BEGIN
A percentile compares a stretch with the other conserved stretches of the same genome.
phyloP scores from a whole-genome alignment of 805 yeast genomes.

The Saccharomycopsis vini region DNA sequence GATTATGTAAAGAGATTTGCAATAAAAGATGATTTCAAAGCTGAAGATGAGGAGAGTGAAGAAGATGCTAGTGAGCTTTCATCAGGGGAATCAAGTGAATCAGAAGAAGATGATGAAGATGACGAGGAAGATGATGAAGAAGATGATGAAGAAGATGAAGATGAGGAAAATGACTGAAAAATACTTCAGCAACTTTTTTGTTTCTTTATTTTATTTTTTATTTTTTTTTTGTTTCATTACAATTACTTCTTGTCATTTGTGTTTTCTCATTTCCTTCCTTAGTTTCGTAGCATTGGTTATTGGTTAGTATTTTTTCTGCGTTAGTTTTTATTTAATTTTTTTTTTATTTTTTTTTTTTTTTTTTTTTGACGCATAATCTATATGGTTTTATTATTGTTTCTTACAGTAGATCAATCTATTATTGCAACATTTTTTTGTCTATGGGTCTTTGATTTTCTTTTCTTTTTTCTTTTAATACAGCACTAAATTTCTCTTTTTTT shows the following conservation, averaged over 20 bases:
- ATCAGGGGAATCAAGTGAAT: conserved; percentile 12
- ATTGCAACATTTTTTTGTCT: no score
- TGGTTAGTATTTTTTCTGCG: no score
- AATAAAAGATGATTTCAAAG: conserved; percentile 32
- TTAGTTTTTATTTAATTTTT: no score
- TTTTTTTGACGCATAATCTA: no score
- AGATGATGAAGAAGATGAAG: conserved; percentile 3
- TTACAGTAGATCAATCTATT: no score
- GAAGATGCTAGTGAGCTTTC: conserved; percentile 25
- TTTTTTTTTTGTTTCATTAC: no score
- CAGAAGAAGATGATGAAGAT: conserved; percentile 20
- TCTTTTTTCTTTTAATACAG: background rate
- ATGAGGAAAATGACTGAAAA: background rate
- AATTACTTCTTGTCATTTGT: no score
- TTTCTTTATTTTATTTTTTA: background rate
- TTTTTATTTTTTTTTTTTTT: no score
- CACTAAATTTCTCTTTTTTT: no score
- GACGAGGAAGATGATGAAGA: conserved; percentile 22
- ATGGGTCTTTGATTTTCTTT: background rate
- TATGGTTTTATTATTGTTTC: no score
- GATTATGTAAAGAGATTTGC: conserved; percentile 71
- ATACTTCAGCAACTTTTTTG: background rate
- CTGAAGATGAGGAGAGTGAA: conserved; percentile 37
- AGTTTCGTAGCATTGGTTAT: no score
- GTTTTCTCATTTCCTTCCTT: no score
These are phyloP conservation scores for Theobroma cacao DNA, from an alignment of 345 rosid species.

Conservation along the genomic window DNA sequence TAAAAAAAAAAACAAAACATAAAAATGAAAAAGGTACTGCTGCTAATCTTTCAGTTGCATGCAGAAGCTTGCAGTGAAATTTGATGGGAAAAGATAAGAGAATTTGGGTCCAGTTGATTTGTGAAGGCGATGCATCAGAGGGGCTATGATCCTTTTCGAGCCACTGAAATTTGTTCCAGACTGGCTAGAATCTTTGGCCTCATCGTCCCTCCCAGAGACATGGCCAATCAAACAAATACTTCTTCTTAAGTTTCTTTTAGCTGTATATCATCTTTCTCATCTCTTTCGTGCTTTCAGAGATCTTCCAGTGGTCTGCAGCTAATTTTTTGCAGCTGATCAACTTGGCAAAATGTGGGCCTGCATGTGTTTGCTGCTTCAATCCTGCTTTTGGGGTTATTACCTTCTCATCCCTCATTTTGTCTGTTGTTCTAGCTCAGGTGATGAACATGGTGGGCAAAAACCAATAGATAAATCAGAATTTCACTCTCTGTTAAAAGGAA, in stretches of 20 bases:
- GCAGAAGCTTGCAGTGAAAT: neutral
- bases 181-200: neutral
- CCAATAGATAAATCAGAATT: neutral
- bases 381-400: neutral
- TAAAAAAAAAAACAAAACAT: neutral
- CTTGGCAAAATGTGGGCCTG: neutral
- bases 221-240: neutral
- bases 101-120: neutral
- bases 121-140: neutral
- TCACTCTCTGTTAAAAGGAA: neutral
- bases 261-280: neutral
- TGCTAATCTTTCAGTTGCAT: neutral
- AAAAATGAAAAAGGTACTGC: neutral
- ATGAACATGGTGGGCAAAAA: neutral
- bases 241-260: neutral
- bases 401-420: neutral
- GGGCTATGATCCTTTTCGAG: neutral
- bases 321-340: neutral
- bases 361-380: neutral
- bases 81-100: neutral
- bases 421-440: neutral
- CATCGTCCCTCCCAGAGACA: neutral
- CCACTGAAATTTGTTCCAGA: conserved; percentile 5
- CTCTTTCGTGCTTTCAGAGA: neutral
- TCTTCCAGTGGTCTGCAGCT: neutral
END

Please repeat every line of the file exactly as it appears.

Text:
A percentile compares a stretch with the other conserved stretches of the same genome.
phyloP scores from a whole-genome alignment of 805 yeast genomes.

The Saccharomycopsis vini region DNA sequence GATTATGTAAAGAGATTTGCAATAAAAGATGATTTCAAAGCTGAAGATGAGGAGAGTGAAGAAGATGCTAGTGAGCTTTCATCAGGGGAATCAAGTGAATCAGAAGAAGATGATGAAGATGACGAGGAAGATGATGAAGAAGATGATGAAGAAGATGAAGATGAGGAAAATGACTGAAAAATACTTCAGCAACTTTTTTGTTTCTTTATTTTATTTTTTATTTTTTTTTTGTTTCATTACAATTACTTCTTGTCATTTGTGTTTTCTCATTTCCTTCCTTAGTTTCGTAGCATTGGTTATTGGTTAGTATTTTTTCTGCGTTAGTTTTTATTTAATTTTTTTTTTATTTTTTTTTTTTTTTTTTTTTGACGCATAATCTATATGGTTTTATTATTGTTTCTTACAGTAGATCAATCTATTATTGCAACATTTTTTTGTCTATGGGTCTTTGATTTTCTTTTCTTTTTTCTTTTAATACAGCACTAAATTTCTCTTTTTTT shows the following conservation, averaged over 20 bases:
- ATCAGGGGAATCAAGTGAAT: conserved; percentile 12
- ATTGCAACATTTTTTTGTCT: no score
- TGGTTAGTATTTTTTCTGCG: no score
- AATAAAAGATGATTTCAAAG: conserved; percentile 32
- TTAGTTTTTATTTAATTTTT: no score
- TTTTTTTGACGCATAATCTA: no score
- AGATGATGAAGAAGATGAAG: conserved; percentile 3
- TTACAGTAGATCAATCTATT: no score
- GAAGATGCTAGTGAGCTTTC: conserved; percentile 25
- TTTTTTTTTTGTTTCATTAC: no score
- CAGAAGAAGATGATGAAGAT: conserved; percentile 20
- TCTTTTTTCTTTTAATACAG: background rate
- ATGAGGAAAATGACTGAAAA: background rate
- AATTACTTCTTGTCATTTGT: no score
- TTTCTTTATTTTATTTTTTA: background rate
- TTTTTATTTTTTTTTTTTTT: no score
- CACTAAATTTCTCTTTTTTT: no score
- GACGAGGAAGATGATGAAGA: conserved; percentile 22
- ATGGGTCTTTGATTTTCTTT: background rate
- TATGGTTTTATTATTGTTTC: no score
- GATTATGTAAAGAGATTTGC: conserved; percentile 71
- ATACTTCAGCAACTTTTTTG: background rate
- CTGAAGATGAGGAGAGTGAA: conserved; percentile 37
- AGTTTCGTAGCATTGGTTAT: no score
- GTTTTCTCATTTCCTTCCTT: no score
These are phyloP conservation scores for Theobroma cacao DNA, from an alignment of 345 rosid species.

Conservation along the genomic window DNA sequence TAAAAAAAAAAACAAAACATAAAAATGAAAAAGGTACTGCTGCTAATCTTTCAGTTGCATGCAGAAGCTTGCAGTGAAATTTGATGGGAAAAGATAAGAGAATTTGGGTCCAGTTGATTTGTGAAGGCGATGCATCAGAGGGGCTATGATCCTTTTCGAGCCACTGAAATTTGTTCCAGACTGGCTAGAATCTTTGGCCTCATCGTCCCTCCCAGAGACATGGCCAATCAAACAAATACTTCTTCTTAAGTTTCTTTTAGCTGTATATCATCTTTCTCATCTCTTTCGTGCTTTCAGAGATCTTCCAGTGGTCTGCAGCTAATTTTTTGCAGCTGATCAACTTGGCAAAATGTGGGCCTGCATGTGTTTGCTGCTTCAATCCTGCTTTTGGGGTTATTACCTTCTCATCCCTCATTTTGTCTGTTGTTCTAGCTCAGGTGATGAACATGGTGGGCAAAAACCAATAGATAAATCAGAATTTCACTCTCTGTTAAAAGGAA, in stretches of 20 bases:
- GCAGAAGCTTGCAGTGAAAT: neutral
- bases 181-200: neutral
- CCAATAGATAAATCAGAATT: neutral
- bases 381-400: neutral
- TAAAAAAAAAAACAAAACAT: neutral
- CTTGGCAAAATGTGGGCCTG: neutral
- bases 221-240: neutral
- bases 101-120: neutral
- bases 121-140: neutral
- TCACTCTCTGTTAAAAGGAA: neutral
- bases 261-280: neutral
- TGCTAATCTTTCAGTTGCAT: neutral
- AAAAATGAAAAAGGTACTGC: neutral
- ATGAACATGGTGGGCAAAAA: neutral
- bases 241-260: neutral
- bases 401-420: neutral
- GGGCTATGATCCTTTTCGAG: neutral
- bases 321-340: neutral
- bases 361-380: neutral
- bases 81-100: neutral
- bases 421-440: neutral
- CATCGTCCCTCCCAGAGACA: neutral
- CCACTGAAATTTGTTCCAGA: conserved; percentile 5
- CTCTTTCGTGCTTTCAGAGA: neutral
- TCTTCCAGTGGTCTGCAGCT: neutral